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Jule Styne and Sammy Cahn went to California on the same train as Frank Sinatra; there they started writing “theatrical productions”, with complete scores and sketches, starring their friends. Once, lacking a pre-written score, Jule asked if anyone had heard Jerome Kern’s new score for a musical about the life of Annie Oakley. Styne then created a tune which sounded to him like something Kern would write; this proved popular and more tunes from the show were requested, which he of course couldn’t remember. Soon afterwards Styne met up with Cahn, who wrote lyrics for the melody, now with the title “Time After Time”. Sinatra recorded it for Columbia on October 26, 1946 and again in the 1947 movie “It Happened in Brooklyn”, where Kathryn Grayson also sang it.
Jule Styne (1905-1994) started in England as a child prodigy on the piano, but went on to become a composer of more than 1500 songs and recipient of numerous awards. The family moved to Chicago in 1912, he joined the Ben Pollack band in 1926 and then wrote his first hit song. After he moved to Hollywood and teamed with Sanny Cahn, their hits included “Let It Snow, Let It Snow”, “It’s Been a Long, Long Time”, “The Things We Did Last Summer” and “I Believe”. Styne’s Broadway career began with “High Button Shoes” in 1947, followed by “Gentlemen Prefer Blondes”. “Peter Pan”, “Gypsy” and “Funny Girl”. With eight Oscar nominations, the Kennedy Center Award for Artistic Achievement, two Grammys and an Oscar, with Sammy Cahn, for 1954’s “Three Coins in the Fountain” Styne’s career was truly prodigious.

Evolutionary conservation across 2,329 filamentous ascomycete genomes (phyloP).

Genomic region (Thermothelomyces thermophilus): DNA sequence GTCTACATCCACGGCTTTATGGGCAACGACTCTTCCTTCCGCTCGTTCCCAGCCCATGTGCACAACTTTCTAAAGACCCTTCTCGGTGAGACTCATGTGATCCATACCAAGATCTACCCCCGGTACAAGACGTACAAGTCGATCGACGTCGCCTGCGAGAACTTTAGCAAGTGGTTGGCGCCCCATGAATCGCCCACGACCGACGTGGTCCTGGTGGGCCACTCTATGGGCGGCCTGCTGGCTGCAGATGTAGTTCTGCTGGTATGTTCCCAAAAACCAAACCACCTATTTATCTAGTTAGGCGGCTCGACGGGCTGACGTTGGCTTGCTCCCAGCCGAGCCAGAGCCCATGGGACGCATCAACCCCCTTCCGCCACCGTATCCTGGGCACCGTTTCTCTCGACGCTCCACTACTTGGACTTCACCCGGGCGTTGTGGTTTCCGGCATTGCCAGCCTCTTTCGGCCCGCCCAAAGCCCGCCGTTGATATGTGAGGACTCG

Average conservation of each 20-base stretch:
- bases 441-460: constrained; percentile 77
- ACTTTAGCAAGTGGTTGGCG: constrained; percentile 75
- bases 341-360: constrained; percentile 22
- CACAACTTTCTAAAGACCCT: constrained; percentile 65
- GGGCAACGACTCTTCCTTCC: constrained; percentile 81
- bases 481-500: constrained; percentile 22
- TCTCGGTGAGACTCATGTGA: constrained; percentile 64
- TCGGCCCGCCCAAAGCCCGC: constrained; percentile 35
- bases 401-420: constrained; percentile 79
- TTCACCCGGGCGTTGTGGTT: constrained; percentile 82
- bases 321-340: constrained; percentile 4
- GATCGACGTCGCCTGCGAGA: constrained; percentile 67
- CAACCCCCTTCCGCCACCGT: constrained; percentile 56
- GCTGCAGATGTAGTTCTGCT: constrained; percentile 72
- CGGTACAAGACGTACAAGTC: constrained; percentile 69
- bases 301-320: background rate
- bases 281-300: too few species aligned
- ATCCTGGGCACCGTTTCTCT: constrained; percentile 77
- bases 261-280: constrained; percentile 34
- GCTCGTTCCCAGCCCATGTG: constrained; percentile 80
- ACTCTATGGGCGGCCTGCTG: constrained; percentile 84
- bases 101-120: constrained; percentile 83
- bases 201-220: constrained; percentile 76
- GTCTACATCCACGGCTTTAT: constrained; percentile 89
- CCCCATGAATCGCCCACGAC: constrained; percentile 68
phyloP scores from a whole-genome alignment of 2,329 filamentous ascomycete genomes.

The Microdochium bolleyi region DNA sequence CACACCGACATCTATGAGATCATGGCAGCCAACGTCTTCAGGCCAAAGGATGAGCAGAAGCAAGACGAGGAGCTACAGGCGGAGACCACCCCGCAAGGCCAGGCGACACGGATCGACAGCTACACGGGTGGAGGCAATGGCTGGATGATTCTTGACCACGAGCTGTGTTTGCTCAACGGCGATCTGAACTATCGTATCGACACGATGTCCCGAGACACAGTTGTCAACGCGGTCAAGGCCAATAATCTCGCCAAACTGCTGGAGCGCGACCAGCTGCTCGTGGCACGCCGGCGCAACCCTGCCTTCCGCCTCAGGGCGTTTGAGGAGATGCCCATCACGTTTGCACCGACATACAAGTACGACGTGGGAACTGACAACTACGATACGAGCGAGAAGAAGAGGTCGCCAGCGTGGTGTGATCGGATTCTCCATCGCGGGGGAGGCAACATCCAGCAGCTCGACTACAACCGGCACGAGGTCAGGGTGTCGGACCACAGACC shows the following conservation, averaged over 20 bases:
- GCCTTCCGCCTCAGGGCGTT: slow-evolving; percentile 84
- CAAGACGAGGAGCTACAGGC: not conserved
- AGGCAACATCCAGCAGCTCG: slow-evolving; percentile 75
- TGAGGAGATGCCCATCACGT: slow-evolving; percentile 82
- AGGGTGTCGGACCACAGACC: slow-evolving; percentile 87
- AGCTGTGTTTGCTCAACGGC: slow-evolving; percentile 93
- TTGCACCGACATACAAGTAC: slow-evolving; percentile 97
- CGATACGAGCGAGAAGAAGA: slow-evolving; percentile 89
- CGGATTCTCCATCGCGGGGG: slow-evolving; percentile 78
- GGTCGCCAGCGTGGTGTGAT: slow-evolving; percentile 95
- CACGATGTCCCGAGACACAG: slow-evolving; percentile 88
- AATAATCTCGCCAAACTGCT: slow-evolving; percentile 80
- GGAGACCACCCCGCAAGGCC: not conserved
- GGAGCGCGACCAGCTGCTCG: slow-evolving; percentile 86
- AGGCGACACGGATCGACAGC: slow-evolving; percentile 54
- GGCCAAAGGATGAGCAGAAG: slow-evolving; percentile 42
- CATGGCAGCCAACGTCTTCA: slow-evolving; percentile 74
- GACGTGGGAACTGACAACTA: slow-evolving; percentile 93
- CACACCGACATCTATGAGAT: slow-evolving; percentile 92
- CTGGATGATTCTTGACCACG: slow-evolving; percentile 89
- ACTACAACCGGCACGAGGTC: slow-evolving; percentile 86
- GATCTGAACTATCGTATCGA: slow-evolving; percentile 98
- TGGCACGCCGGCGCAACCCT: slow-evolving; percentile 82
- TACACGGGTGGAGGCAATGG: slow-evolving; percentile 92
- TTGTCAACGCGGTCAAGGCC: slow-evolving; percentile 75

Sammy Cahn (1913-1993) started in vaudeville and later said “I think a sense of vaudeville is very strong in anything I do, anything I write…” With Saul Chaplin, he wrote “Rhythm is Our Business”, which became the theme song for the Jimmie Lunceford band. and with Jule Styne wrote many more. He changed the spelling of his last name twice, once from Cohen to Kahn, to avoid being mistaken for comic Sammy Cohen, and again from Kahn to Cahn, to avoid confusion with lyricist Gus Kahn. He was nominated for 31 Academy Awards, two Golden Globe awards and an Emmy Award.
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